You may lose some of your Social Security benefits in four unexpected ways.

There’s nothing worse than losing your retirement income because of a sudden cut in Social Security benefits. Even in the best of circumstances, Social Security benefits aren’t enough to sustain a person’s standard of living, so a reduction in benefits could put you in serious financial peril.

Fortunately, there are some common ways that retirees lose out on their benefits that can be avoided if you know about them. If you’re concerned about losing out on some of your Social Security benefits, here are four possible triggers.


You may lose some of your Social Security benefits in four unexpected ways

Social Security benefits can be slashed if the IRS takes a chunk out of them. When “provisional” income exceeds a certain threshold, this can occur. Provisional income is a unique approach to figuring out one’s take-home pay. This is what’s included:

  • Traditional 401(k) account distributions are included in taxable income.
  • Some income that is not taxed, such as interest on municipal bonds
  • A portion of your Social Security payments

If your taxable income exceeds $25,000 for a single filer or $32,000 for a married couple filing jointly, you may be subject to federal income tax on up to half of your Social Security benefits.

In addition, up to 85% of benefits are taxed by the IRS at a provisional income of $34,000 for single filers or $44,000 for married joint filers.

Despite the fact that many aspects of Social Security, such as the average benefit and the wage base limit, change annually, the taxation thresholds do not.

Sadly, this means that an increasing number of retirees will see their benefits cut in half each year as a result of rising federal taxes.

Also Read: 9 Social Security Myths Busted: What Retirees Need to Know


You may lose some of your Social Security benefits in four unexpected ways

You may also miss out on a portion of your Social Security benefits if you choose the wrong place to retire.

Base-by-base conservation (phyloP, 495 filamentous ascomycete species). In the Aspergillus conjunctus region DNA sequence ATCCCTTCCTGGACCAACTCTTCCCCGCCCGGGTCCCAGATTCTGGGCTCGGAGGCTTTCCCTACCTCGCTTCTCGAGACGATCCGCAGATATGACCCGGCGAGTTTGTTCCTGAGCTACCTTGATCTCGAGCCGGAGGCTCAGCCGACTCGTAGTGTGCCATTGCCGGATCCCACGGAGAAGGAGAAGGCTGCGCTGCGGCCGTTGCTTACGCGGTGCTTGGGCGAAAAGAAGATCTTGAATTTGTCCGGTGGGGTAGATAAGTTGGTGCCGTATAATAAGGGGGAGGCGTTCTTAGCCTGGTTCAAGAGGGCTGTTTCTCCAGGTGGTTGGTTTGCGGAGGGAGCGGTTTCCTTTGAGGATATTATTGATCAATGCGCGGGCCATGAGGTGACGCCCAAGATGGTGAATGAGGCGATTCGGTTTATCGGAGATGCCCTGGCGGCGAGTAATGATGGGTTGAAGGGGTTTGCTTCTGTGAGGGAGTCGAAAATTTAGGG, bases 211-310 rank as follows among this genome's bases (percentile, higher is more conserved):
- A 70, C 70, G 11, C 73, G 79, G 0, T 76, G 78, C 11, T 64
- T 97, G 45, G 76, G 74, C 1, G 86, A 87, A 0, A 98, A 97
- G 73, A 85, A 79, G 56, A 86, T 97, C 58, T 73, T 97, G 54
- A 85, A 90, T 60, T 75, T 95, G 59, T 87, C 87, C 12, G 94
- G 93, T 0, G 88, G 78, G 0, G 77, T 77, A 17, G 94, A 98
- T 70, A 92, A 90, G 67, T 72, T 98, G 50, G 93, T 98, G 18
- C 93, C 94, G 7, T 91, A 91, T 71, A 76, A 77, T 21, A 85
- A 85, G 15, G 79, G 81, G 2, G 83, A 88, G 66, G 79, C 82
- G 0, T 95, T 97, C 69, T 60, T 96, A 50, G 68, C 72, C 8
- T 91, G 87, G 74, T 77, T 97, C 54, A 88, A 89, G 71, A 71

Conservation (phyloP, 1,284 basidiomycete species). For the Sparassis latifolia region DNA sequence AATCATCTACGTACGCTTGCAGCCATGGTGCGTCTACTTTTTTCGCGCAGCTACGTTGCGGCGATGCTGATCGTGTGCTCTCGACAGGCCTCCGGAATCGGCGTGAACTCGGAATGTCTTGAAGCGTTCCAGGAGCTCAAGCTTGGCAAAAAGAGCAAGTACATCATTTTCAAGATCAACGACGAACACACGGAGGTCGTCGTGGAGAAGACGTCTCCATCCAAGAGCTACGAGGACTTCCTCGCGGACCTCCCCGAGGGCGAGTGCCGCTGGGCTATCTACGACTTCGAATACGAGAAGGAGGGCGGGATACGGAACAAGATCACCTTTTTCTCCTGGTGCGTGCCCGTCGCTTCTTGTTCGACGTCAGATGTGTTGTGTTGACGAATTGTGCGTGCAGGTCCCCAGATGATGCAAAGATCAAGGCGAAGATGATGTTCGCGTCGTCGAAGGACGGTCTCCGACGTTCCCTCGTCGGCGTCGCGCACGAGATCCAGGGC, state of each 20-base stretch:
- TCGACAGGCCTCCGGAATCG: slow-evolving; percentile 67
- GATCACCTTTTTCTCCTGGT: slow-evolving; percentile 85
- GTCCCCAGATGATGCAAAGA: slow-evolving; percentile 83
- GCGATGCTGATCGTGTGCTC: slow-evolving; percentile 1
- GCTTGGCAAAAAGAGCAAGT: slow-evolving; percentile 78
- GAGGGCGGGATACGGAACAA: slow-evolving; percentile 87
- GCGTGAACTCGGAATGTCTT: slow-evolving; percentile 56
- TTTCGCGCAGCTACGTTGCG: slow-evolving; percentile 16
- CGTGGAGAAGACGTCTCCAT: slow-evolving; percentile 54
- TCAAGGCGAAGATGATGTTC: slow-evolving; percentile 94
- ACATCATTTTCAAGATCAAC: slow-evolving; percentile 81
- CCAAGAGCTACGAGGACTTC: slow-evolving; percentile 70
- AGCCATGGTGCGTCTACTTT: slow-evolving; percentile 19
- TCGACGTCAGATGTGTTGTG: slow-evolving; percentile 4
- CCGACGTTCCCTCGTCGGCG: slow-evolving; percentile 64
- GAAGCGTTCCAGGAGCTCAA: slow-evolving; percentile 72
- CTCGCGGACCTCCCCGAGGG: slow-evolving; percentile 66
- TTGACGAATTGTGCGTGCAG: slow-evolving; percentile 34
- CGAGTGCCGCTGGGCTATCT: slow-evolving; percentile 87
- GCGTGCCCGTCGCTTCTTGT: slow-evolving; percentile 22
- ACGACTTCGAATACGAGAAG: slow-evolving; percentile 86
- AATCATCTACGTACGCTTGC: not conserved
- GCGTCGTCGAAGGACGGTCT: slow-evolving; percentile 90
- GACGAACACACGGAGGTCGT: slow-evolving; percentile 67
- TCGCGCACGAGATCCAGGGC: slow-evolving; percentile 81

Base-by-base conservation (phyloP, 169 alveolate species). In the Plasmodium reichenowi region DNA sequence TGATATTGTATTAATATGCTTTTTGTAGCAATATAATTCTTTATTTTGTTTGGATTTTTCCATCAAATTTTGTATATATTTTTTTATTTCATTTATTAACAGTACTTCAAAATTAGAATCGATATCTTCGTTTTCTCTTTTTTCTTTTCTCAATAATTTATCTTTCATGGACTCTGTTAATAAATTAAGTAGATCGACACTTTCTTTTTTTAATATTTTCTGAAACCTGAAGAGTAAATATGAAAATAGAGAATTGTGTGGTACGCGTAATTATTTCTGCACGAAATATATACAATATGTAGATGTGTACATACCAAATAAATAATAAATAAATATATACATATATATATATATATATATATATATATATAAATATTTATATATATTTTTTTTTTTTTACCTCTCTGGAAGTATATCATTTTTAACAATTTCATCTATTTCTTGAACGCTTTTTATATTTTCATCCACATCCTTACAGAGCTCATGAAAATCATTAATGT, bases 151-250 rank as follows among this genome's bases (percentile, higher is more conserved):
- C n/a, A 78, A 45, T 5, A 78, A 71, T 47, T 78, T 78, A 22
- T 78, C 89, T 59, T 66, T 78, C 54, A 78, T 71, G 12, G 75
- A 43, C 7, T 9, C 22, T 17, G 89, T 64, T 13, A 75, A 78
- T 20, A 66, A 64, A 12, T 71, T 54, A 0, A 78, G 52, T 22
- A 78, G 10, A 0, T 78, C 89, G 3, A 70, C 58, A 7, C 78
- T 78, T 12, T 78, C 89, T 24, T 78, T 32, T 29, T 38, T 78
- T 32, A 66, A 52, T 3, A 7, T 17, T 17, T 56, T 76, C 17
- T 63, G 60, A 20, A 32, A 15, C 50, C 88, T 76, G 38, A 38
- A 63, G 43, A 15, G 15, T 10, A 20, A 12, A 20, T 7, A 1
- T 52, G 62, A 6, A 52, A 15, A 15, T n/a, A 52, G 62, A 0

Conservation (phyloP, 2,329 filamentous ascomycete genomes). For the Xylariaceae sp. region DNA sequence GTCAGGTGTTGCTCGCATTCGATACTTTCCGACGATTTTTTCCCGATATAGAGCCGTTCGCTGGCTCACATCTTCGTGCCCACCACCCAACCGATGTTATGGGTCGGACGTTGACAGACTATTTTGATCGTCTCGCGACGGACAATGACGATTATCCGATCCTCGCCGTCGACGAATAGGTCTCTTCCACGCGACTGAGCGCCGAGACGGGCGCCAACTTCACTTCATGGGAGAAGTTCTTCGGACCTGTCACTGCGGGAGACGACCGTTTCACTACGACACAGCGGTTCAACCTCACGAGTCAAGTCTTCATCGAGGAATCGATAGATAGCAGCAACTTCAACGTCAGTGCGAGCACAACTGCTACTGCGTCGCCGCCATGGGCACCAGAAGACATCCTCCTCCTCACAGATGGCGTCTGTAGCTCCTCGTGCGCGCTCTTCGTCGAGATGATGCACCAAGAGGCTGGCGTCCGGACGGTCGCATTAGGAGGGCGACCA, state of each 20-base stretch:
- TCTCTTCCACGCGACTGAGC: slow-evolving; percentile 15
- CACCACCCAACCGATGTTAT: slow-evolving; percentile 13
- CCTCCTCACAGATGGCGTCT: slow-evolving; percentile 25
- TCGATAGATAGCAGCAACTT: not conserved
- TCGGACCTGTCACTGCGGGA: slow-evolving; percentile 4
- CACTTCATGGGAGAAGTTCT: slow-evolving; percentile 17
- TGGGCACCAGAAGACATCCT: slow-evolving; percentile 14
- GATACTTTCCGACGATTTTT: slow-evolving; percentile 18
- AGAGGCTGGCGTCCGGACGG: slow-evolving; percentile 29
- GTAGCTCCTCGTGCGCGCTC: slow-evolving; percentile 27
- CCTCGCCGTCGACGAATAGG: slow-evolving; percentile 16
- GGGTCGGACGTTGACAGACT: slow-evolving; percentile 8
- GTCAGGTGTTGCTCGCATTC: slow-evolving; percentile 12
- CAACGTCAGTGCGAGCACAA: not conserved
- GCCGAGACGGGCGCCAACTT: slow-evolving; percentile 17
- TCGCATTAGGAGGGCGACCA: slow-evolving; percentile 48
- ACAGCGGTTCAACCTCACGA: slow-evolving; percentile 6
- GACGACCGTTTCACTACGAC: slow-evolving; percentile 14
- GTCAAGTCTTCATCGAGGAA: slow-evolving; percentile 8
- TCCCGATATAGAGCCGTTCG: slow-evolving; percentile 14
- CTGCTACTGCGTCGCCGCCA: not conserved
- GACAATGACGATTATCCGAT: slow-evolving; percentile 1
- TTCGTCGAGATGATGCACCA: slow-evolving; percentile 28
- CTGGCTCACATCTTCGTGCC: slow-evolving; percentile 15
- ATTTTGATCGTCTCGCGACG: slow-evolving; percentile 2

Retirement benefits are not taxed by most states in the US, but 13 do.

Depending on where you live, a portion of your benefits may be subject to income tax, which means you could end up handing over even more of your retirement savings to the government.

The 13 states in which this could be a problem for you are listed as follows:

  • Colorado
  • Connecticut
  • Kansas
  • Minnesota
  • Missouri
  • Montana
  • Nebraska
  • New Mexico
  • North Dakota
  • Rhode Island
  • Utah
  • Vermont
  • West Virginia

Before deciding whether to spend your later years in one of these places, take a look at the specifics of the tax rules.


You may lose some of your Social Security benefits in four unexpected ways

Social Security benefits are designed to replace about 40% of pre-retirement wages. Consequently, they’re calculated by using a formula that gives you the compensation that is proportional to your earnings over the course of your career.

After adjusting each year’s income to account for wage growth, the benefits formula calculates your average monthly wage over the 35 years that you had the highest earnings.

Averages are drastically lowered if any zeros are included, which is exactly what will happen if you retire with less than 35 years of experience.

Average wages Social Security is based on are calculated by including five years of $0s in the wage calculation if you work for 30 years. More years you don’t meet your goals will have a greater effect.

You can benefit from the 35-year rule by working longer and earning more during those extra years, of course.

In other words, the longer you work while earning a higher salary, the more years with lower earnings are excluded from your overall average income.

So, if your salary has increased over time, you may want to consider working a few more years to get a better benefits package.

Also Read: Is Your Spouse Eligible for Social Security Benefits? You Might Be Surprised By These 3 Rules.


You may lose some of your Social Security benefits in four unexpected ways

Most retirees have their Medicare premiums deducted from their Social Security payments. When the cost of Medicare goes up, so do your benefits.

In the unfortunate event that you enroll late in Medicare, you may face a lifetime premium penalty. Making sure you’re aware of the Medicare open rules and enrolling in time can help you avoid this financial burden.

Understanding these four ways in which you may lose benefits can help you better plan for your Social Security income.

Additionally, in some cases, you may be able to keep your retirement benefits intact. It’s important to keep one of your most important sources of income intact in your later years, so be sure to make wise decisions.

Also Read: In February of 2022, the first Social Security cost-of-living adjustments will be issued.

The $16,728 Social Security bonus most retirees completely overlook

When it comes to saving for your retirement, most Americans are a few years behind. One way to increase your retirement income is to learn a few of the so-called “Social Security secrets.”

You could make an extra $16,728 a year by using a simple trick, for example. We believe that once you’ve learned how to maximize your Social Security benefits, you’ll be able to retire with the peace of mind that we all desire.

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